Cherokee Nation Gives $476,000 to Northeast Oklahoma Fire Departments

Little Cherokee Ambassador Steven Gourd; Little Cherokee Ambassador Maysi Fields; Deputy Chief S. Joe Crittenden; Keys firefighters Yogi Cole, Brandon Qualls and Bobby Jackson; Little Cherokee Ambassador Hunter Sanders (front); Principal Chief Bill John Baker (front); Miss Cherokee Whitney Roach; and Keys firefighters Jerry Hooper and Jamie Houston.

Published May 15, 2019

TAHLEQUAH, Okla. — The Cherokee Nation gave nearly half a million dollars to 136 rural Oklahoma fire departments Monday night during the tribe’s annual Volunteer Firefighter Ceremony at the new Cherokee Casino Tahlequah.

Each year, rural fire departments rely on fundraisers, membership dues and the help of good Samaritans to maintain their operations.

To honor them, Cherokee Nation provided each department with a check for $3,500, totaling $476,000, to help with equipment, fuel or other items needed to protect lives and properties of families in rural northeastern Oklahoma.

The funding is set aside in the tribe’s budget each year.

“Volunteer fire departments and the men and women volunteer firefighters who serve in them are protecting lives and property each and every day,” Cherokee Nation Principal Chief Bill John Baker said. “They deserve the continued thanks and support of the Cherokee Nation, and that’s why the tribe proudly invests in rural fire departments every year. These funds ensure they can be better equipped to protect our families, our homes and our property.”

Kansas Fire Department in Delaware County and Keys Fire Department in Cherokee County were both recognized as 2019 Volunteer Fire Department of the Year.

Kansas Fire Department offers a strong level of service and support to its community and to neighboring fire departments. Firefighters with the department are known for reaching out to victims of tragedy to assist in their recovery, placing their community members first. They are also quick to assist other fire departments in times of need.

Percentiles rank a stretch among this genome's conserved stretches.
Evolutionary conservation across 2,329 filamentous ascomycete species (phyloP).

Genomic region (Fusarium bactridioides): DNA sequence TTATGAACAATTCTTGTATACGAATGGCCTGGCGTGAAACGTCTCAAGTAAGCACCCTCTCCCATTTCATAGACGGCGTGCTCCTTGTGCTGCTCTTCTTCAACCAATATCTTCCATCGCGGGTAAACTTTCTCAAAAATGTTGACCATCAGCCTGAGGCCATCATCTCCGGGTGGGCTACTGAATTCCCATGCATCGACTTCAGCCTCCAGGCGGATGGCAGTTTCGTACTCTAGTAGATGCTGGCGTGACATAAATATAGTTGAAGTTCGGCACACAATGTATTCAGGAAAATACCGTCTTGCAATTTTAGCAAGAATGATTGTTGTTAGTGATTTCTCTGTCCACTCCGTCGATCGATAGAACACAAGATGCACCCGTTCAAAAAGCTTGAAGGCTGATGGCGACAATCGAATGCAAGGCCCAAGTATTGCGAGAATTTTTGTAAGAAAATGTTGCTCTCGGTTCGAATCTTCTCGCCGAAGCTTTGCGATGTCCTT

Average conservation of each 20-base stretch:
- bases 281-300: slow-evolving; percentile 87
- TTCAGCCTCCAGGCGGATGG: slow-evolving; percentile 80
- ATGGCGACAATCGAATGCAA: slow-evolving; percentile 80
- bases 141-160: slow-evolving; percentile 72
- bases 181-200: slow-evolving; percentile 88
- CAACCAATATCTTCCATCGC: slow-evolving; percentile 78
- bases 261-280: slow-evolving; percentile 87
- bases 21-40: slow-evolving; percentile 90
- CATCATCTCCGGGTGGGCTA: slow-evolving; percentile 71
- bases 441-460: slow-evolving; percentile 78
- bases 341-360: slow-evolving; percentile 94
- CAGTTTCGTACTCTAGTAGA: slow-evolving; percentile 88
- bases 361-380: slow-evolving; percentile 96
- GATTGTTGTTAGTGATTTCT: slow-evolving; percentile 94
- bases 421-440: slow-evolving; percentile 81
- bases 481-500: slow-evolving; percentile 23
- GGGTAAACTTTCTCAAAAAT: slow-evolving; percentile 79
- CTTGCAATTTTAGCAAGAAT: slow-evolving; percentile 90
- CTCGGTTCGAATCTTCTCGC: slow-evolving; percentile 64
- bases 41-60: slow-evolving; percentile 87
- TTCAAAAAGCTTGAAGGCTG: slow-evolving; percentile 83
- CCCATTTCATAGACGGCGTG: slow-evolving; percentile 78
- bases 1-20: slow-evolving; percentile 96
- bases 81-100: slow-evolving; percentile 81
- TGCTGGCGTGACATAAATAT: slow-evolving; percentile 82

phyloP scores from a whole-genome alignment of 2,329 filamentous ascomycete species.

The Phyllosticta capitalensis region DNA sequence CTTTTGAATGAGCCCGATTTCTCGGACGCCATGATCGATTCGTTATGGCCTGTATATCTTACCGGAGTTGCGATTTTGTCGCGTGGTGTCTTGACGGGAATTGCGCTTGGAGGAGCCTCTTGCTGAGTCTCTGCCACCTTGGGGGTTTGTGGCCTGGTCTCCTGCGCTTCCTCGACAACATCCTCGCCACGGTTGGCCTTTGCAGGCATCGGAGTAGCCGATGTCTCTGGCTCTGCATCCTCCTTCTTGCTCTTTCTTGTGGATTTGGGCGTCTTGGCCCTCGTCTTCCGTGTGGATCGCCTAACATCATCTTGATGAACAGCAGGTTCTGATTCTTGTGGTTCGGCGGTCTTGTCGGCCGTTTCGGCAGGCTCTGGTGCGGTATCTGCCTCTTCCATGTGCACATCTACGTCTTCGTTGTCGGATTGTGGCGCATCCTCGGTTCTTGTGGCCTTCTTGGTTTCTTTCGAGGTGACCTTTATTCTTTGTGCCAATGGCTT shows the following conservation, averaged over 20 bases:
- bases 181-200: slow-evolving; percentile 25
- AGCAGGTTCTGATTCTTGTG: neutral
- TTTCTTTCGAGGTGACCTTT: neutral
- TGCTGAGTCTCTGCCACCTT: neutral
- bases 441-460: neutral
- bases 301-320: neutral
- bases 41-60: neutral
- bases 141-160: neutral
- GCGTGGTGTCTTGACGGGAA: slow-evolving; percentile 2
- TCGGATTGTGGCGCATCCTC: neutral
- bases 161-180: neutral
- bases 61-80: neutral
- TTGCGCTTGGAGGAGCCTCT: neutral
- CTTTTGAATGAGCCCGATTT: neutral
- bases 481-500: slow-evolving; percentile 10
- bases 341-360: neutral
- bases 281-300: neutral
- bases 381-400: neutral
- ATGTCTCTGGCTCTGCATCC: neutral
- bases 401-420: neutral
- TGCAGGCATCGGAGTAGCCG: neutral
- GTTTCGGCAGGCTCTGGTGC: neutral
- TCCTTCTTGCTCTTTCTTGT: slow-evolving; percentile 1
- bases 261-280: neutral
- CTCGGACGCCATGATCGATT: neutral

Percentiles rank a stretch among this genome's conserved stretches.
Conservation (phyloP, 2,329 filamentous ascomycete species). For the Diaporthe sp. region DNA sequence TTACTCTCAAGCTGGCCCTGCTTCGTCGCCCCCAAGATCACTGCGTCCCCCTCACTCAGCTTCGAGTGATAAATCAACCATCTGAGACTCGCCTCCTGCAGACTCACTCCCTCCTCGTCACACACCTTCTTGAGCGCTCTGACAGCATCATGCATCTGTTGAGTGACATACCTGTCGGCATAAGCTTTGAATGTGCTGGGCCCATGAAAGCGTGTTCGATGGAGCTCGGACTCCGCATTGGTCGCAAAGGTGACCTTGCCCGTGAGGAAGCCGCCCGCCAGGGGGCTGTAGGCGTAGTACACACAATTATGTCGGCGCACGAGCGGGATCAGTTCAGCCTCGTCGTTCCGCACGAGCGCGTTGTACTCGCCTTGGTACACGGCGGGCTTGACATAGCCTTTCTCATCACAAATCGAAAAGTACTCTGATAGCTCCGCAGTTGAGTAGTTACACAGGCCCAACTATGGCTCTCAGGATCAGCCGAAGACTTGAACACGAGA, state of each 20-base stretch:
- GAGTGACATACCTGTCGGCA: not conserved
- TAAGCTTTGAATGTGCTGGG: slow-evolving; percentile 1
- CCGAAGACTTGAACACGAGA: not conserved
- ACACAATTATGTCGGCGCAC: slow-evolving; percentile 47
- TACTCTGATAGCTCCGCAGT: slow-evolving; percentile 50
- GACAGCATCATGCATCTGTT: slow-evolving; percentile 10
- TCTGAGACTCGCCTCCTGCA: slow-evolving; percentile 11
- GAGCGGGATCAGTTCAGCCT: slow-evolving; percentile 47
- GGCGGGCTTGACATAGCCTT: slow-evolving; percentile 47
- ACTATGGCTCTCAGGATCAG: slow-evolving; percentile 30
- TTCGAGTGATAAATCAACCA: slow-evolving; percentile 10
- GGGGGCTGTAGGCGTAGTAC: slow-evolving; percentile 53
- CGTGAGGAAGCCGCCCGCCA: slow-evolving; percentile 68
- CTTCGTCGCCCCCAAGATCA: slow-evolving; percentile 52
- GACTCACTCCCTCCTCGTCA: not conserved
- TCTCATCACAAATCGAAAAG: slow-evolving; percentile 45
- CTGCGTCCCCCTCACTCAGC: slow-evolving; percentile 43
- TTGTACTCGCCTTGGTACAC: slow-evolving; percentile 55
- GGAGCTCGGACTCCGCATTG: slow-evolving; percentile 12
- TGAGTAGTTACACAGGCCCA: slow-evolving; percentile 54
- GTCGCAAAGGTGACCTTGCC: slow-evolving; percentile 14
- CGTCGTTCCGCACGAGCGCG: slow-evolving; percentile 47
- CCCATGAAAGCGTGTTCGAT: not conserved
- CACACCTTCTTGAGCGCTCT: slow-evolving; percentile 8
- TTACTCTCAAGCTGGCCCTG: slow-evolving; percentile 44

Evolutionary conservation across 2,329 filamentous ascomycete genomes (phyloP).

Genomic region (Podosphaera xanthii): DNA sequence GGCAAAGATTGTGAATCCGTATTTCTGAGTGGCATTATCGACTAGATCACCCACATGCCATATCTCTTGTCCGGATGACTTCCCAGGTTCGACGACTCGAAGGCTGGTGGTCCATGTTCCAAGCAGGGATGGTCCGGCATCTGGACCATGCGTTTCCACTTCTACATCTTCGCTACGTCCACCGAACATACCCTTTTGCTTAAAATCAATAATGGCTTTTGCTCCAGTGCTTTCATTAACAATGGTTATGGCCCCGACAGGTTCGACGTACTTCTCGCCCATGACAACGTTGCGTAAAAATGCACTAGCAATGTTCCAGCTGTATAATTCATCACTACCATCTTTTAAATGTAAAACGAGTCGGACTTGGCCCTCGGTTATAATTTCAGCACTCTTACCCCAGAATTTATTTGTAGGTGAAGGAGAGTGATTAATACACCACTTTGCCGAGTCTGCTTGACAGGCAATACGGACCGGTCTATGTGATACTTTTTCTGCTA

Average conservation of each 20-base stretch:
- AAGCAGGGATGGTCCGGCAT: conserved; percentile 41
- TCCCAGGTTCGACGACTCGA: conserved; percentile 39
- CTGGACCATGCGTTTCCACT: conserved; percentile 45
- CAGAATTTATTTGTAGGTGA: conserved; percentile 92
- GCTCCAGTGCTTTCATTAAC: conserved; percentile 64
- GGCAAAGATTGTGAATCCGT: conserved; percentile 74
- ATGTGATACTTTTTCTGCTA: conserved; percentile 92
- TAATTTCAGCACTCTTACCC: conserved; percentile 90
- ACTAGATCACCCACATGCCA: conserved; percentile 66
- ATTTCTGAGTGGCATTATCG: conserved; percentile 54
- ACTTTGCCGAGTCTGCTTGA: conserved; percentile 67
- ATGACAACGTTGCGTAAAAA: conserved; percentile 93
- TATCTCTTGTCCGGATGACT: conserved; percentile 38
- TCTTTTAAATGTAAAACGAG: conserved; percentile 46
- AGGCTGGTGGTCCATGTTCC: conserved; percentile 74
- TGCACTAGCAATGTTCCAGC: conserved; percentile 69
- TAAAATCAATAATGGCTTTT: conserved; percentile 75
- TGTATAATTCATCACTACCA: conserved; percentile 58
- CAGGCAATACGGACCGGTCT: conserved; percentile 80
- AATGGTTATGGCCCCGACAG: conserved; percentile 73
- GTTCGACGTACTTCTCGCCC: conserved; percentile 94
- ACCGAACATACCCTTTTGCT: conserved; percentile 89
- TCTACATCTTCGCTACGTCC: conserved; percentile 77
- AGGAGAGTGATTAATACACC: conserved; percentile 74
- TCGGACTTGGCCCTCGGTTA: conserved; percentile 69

“I have an awesome team, and I wish we knew who nominated us for this award. We are shocked,” said Kansas Fire Chief Jason Martin.

In the aftermath of a tornado in 2018, the Keys Fire Department was able to assist a neighboring department in conducting a systematic search during the rescue and recovery efforts. The fire department is also proactive in its community, working with local schools throughout the year to teach fire safety and ensuring the department is represented at community events.

“This is quite an honor,” said Keys Fire Chief Yogi Cole. “We’re really proud of what our department has accomplished and really shocked that we got this award with so many good departments in the Cherokee Nation. The Keys Fire Department has had a good couple of years with a lot of improvements and growth. We’re progressing quite well. We’ve been working to gain new members and personnel, and that really helps our department.”

The Cherokee Nation also selected five recipients for the 2019 Volunteer Firefighter of the Year awards:

 

Brandon Qualls, of the Keys Fire Department, for his quick response to emergency calls during his 20 years with the department. Qualls is known as a leader in the department and is always one of the first to respond. Recently, Qualls arrived at a structure fire and rescued a German Shepherd. Qualls found the dog during his initial search inside the burning home. Qualls secured the canine, which was uninjured, inside a tanker truck until the homeowner arrived at the scene.

  • Roy Phillips, of the Illinois River Fire and Rescue, for his 30 years of service with the department, including acting as the first chief of the department. Phillips is known for his professionalism and for setting a good example for new firefighters. In one instance, Phillips sat with a frightened homeowner, helping to guard the house from a threatening wildfire throughout the night.
  • Billy Sanders, of the Disney Fire Department, for his selfless commitment to the department and the community’s citizens. Sanders ensures each call receives a proper response. After each call, Sanders is also sure to contact firefighters who had been involved in the response to check their well-being. He once responded to a call despite having a broken foot.
  • Waid Whitlock and Gilbert Moore, both of the Collinsville Fire Department, for working together to improve the safety of fellow firefighters. Recently, Whitlock and Moore chose to forego spring break plans in order to spend four days fabricating and building safety cages for one of the Collinsville Fire Department’s trucks. The changes to the truck added a level of safety for firefighters who use the truck often during the wildland fire season.

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